Domestic Violence Victims in the U.S. Are Lacking Resources During Pandemic
In a previous segment, The Takeaway discussed how during the COVID-19 pandemic, there has been an increase in intimate partner violence around the globe including.
So we turn to look at the situation here at home, in the United States.
In our series Justice Delayed, we’ve been talking about how the pandemic has led to a backlog of court cases of all kinds. Some states shuttered courts altogether for a time, others opened them with specific kinds of cases taking priority, and others are only conducting proceedings virtually.
That changing court landscape means more and more victims of intimate partner violence may be facing delays in their cases, and struggling to receive, or even to reach out for, the resources they need.
To understand how survivors of domestic violence are affected by COVID’s impact on the courts, we are joined by Margo Lindauer, Director of the Domestic Violence Institute at Northeastern University School of Law.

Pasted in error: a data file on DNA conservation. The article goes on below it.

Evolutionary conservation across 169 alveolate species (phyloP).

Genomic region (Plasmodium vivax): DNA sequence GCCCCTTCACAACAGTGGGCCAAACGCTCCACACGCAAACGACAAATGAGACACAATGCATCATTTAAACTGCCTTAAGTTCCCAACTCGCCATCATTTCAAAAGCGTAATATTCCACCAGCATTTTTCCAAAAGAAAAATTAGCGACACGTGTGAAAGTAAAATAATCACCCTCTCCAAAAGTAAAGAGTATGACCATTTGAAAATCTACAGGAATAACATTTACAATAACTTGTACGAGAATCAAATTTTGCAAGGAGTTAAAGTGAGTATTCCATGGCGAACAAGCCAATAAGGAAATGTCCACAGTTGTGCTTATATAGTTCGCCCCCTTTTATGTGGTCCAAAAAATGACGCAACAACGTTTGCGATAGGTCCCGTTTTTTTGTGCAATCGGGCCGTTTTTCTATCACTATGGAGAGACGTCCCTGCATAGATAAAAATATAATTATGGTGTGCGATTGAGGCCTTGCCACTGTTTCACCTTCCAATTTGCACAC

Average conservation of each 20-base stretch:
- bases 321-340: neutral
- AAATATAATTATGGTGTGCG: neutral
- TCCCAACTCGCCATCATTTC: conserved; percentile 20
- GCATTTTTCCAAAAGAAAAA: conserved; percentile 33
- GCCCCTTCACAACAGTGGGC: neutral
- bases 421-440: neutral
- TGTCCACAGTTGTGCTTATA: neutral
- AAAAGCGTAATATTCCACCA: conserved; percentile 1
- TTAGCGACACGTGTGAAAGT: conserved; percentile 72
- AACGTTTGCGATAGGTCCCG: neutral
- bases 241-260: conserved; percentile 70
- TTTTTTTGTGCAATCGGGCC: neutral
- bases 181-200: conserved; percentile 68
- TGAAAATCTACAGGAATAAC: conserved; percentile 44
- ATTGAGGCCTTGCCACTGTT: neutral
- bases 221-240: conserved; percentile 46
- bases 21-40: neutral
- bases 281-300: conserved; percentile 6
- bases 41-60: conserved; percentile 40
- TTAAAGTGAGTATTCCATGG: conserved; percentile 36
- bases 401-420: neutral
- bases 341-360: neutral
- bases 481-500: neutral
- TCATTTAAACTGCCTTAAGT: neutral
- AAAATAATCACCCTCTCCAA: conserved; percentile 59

As we talk about domestic violence on the show, we want to remind you that if you or someone you know is affected by intimate partner violence and needs help, you can call the National Domestic Violence Hotline at 1-800-799-SAFE for support in English and Spanish.
Check out our 2020 election coverage here.
Check out our series, "A Votar: A Look at Latino Voters in the 2020 U.S. Election," here.
Click on the 'Listen' button above to hear this segment. Don't have time to listen right now? Subscribe for free to our podcast via iTunes, TuneIn, Stitcher, or wherever you get your podcasts to take this segment with you on the go.
Want to comment on this story? Share your thoughts on our Facebook page, Twitter, or Instagram.